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When I looked out of my window the next morning I received a decided shock. For a moment I feared that Albert had gotten himself in some trouble. His ancestral home seemed to have become entirely surrounded either by bandits or deputies. I was not sure which. Anyway, they were rough looking men, most of them carrying shot guns and rifles while others were swinging large, ugly looking clubs. There were many women also. They had the rough and ready appearance of experienced camp followers.
"The hunt breakfast," Albert murmured over my shoulder. I gave a slight start. He had made his appearance so quietly. "The regular hunt breakfast," he repeated.
"Why, there's hardly a red coat on the lot," I complained. "Albert, I feel cheated."
"Seldom wear red coats except on formal occasions," said Albert. "Thought you knew that."
"What does it matter?" I said philosophically. "We're chiefly interested in foxes, after all."
"So we are," replied Albert simply. "What's the sense in a lot of red coats, anyway? I don't think the dogs like 'em or the foxes either."
"Don't see why they should," I told him. "But I will ask you this. Do you use clubs and rifles and machine guns on your damn Texas foxes?"
"Not machine guns," said Albert gently. "We use the others for hand to hand fighting. Texas foxes are often violent. They don't seem to understand."
"Neither do I, quite," I admitted. "Why don't you bomb the foxes and save yourself a lot of trouble?"
"That wouldn't be sporting," said Albert blandly. "and anyway, we like it. Then again, there's Henry to consider. He must have his foxes."
"That's so, too," I replied. "I guess that great beast would die unless he had his foxes."
"Those clubs and guns are brought along just in case," he informed me.
"In case of what?" I asked.
"Of wild turkeys," he answered with out cracking a smile.
When I had finished dressing I was nearly as funny looking as Albert, but not quite. However, I was funny looking enough. I was exactly as funny looking as an oversized pair of plus fours, a checked flannel shirt, high boots and a campaign hat could make me. Albert was a little funnier because he was wearing a pair of white duck trousers encased in knee-length leggins. His nautical appearance was somewhat nullified by the presence of a large floppy straw hat on the back of his head. A corduroy hunting jacket alone suggested the general nature of Albert's intentions. There was a colored shirt also which I find it pleasanter not to write about.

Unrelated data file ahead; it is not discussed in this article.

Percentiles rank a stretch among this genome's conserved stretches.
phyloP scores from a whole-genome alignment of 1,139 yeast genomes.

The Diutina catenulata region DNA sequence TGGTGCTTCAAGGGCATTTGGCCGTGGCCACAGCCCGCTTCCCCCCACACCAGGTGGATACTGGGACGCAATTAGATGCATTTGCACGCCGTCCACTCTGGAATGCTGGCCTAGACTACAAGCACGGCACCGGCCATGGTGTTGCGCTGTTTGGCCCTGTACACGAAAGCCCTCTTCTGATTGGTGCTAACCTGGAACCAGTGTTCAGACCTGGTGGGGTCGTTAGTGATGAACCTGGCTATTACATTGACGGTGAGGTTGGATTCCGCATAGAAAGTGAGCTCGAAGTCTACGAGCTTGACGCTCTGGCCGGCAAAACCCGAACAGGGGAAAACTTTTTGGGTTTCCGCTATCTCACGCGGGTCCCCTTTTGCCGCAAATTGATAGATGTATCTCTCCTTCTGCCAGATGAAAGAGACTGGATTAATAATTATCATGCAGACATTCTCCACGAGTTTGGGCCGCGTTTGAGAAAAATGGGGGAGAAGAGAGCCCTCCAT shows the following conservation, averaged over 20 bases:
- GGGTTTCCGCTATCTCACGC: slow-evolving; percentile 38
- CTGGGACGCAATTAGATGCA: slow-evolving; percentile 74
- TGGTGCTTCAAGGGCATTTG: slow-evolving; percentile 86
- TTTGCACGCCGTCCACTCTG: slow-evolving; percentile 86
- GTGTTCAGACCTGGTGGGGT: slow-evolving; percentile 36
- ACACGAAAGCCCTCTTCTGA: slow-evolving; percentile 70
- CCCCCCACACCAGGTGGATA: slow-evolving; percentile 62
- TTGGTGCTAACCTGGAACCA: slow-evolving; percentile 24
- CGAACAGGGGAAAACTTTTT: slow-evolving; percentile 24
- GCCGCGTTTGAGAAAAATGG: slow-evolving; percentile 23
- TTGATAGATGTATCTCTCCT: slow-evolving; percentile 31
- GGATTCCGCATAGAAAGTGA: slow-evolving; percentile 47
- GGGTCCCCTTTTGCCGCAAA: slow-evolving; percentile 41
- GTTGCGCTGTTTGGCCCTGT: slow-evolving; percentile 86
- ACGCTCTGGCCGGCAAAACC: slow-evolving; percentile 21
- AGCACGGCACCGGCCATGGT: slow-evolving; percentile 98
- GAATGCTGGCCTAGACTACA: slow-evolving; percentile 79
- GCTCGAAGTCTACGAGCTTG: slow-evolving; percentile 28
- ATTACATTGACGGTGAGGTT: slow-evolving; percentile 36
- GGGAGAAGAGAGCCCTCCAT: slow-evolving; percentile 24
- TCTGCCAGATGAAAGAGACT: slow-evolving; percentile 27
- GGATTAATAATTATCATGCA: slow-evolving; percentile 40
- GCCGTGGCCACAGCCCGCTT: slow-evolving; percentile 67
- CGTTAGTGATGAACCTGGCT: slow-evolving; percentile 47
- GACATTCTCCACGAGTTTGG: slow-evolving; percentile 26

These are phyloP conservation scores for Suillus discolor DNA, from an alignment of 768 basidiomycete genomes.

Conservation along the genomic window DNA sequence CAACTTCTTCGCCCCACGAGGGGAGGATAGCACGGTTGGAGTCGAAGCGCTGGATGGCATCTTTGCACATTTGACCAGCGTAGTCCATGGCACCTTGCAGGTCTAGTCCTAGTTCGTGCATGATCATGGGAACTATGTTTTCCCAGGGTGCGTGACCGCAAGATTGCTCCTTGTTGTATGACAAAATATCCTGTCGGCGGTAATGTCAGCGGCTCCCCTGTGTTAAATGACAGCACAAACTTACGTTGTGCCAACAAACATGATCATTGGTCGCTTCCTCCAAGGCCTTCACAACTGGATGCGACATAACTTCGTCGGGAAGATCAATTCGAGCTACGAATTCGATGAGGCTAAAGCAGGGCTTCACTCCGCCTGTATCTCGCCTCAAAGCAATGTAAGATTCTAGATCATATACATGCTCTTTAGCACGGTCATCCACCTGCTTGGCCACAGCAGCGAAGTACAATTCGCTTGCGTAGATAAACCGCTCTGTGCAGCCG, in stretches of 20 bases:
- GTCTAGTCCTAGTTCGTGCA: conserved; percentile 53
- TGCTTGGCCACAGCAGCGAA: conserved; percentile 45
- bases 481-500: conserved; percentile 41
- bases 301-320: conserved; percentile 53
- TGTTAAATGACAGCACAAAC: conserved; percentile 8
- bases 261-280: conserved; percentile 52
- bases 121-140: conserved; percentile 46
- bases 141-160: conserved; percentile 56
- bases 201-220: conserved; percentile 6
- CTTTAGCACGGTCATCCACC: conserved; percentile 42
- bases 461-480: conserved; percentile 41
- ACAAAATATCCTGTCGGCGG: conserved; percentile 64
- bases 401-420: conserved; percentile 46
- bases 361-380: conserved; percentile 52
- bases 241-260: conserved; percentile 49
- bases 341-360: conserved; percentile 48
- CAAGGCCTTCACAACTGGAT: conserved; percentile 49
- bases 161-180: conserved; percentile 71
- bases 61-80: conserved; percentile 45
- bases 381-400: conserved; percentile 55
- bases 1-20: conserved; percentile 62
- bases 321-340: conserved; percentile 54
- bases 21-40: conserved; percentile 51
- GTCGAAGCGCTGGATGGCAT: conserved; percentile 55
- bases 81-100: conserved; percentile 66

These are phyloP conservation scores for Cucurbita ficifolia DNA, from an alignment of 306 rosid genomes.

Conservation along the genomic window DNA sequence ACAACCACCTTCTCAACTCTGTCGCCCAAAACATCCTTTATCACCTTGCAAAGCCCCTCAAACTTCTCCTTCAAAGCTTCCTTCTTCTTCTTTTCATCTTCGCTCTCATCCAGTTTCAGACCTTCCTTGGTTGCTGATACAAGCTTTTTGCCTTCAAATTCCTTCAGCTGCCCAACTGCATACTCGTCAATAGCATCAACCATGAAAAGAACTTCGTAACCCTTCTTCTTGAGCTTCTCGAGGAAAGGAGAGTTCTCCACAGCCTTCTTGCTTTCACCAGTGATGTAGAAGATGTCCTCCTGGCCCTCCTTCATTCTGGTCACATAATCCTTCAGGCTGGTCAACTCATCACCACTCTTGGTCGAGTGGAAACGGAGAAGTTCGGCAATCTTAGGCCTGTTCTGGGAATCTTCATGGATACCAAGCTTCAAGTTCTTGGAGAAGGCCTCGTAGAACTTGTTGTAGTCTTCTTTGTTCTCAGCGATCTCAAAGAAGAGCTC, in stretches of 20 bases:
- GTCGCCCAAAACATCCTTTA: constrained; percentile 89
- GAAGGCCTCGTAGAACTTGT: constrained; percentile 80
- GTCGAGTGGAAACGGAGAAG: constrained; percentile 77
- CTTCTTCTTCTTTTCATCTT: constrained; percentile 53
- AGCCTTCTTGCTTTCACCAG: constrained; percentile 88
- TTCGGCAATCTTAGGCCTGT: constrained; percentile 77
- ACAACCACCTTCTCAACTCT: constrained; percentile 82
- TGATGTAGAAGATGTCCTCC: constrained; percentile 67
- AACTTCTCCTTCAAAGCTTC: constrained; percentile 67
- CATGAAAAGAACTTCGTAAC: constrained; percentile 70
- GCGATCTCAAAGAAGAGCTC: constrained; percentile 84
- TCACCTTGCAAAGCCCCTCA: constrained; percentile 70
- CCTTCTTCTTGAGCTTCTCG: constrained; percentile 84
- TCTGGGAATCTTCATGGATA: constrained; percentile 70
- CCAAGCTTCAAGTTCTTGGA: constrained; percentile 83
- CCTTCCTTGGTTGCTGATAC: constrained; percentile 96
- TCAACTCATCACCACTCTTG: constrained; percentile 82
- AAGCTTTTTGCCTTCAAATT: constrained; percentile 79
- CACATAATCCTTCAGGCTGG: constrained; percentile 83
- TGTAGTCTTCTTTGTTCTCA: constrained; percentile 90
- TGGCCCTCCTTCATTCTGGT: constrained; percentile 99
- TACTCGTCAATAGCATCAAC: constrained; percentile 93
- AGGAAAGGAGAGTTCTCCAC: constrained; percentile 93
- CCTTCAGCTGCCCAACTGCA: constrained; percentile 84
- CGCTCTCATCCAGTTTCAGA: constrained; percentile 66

"The foxes are going to have the laugh of their lives today," I remarked when I had acclimated myself to Albert. "They'll be too weak to run."
"Come," said Albert with dignity. "The hunt breakfast is on. There is drink."
"Let's abandon this incessant fox hunting," I suggested, "and make millions on the stage. We wouldn't have to do much, Albert. One look would drive 'em frantic."
"Later, perhaps," replied Albert a little moodily. "We have to go through with this fox hunt first. Come on."
I was introduced to a series of majors, doctors and judges. All men over thirty seemed automatically to come into a title. Whether they were merely hunt breakfast titles or not I never learned. There was one rotund colonel, authentic in every detail, an upon him was bestowed all the honor and glory due to his colorful record of violent and abrupt endings. He was the Colonel. Fat was this gentleman, fat, pompous and over-blooded, but a life-loving soul withal. In his youth he had been the life of all the local lynching parties, and now, in his declining years, he had acquired the reputation of an implacable hunter. He was wearing a Prince Albert coat and highly polished boots which lent the only touch of distinction to this nondescript gathering.
After being properly introduced to the ladies, all of whom seemed to be guarding some shameful secret the full significance of which they failed to grasp themselves, I was placed by the side of my hostess, and urged to drink. She subjected me to one swift scrutiny, then quickly dropped her eyes.
"Pardon me," she said in a strained voice. "I think I heard a door slam."
The next moment she rose hastily and walked unsteadily toward the house. With pained eyes I followed her retreating figure.
Down the line a lady showing no end of well turned southern legs as she sat on the grass was speaking in an excited voice and waiving a cocktail glass in the air.
"What a lark," she proclaimed. "John's never so much as seen a fox and he can't stand the sight of horses. They give him a violent rash, do horses."
I turned and regarded my host inquiringly, "Is he one of the initiates like myself at this ceremony?" I asked.
"Yes," he answered. "There are several others - lots of new faces, in fact. You won't be alone. Drink up."
A man on my right leaned confidently over and made helpless, little motions with his hands.